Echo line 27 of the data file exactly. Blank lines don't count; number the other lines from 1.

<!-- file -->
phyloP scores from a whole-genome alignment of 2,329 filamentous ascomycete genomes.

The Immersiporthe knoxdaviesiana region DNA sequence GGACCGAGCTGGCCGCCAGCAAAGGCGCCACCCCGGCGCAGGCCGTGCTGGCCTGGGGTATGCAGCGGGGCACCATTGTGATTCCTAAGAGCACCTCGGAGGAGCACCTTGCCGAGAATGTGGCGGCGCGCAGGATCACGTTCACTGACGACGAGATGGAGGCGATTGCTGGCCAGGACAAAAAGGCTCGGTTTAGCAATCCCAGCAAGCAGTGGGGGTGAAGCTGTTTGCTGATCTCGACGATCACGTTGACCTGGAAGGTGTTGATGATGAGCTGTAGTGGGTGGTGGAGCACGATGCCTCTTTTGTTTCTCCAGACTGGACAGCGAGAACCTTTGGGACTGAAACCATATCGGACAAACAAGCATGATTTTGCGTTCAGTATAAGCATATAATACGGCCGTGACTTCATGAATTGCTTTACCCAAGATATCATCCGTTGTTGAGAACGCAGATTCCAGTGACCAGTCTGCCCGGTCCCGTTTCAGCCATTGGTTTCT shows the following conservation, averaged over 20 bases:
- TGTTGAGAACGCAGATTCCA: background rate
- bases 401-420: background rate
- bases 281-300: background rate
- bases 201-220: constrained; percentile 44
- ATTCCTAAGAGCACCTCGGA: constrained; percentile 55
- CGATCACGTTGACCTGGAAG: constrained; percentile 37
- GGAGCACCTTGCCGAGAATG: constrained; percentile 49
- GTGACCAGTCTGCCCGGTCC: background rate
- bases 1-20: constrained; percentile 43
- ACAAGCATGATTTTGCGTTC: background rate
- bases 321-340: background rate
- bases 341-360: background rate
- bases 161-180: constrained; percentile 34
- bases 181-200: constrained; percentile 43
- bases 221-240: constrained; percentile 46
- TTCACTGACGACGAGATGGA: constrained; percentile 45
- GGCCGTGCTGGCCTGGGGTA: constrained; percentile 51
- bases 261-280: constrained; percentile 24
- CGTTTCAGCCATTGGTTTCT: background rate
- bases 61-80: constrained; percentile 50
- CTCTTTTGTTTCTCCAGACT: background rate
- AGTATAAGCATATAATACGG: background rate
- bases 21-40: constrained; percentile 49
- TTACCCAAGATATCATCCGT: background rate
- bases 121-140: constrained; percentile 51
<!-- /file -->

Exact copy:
- bases 121-140: constrained; percentile 51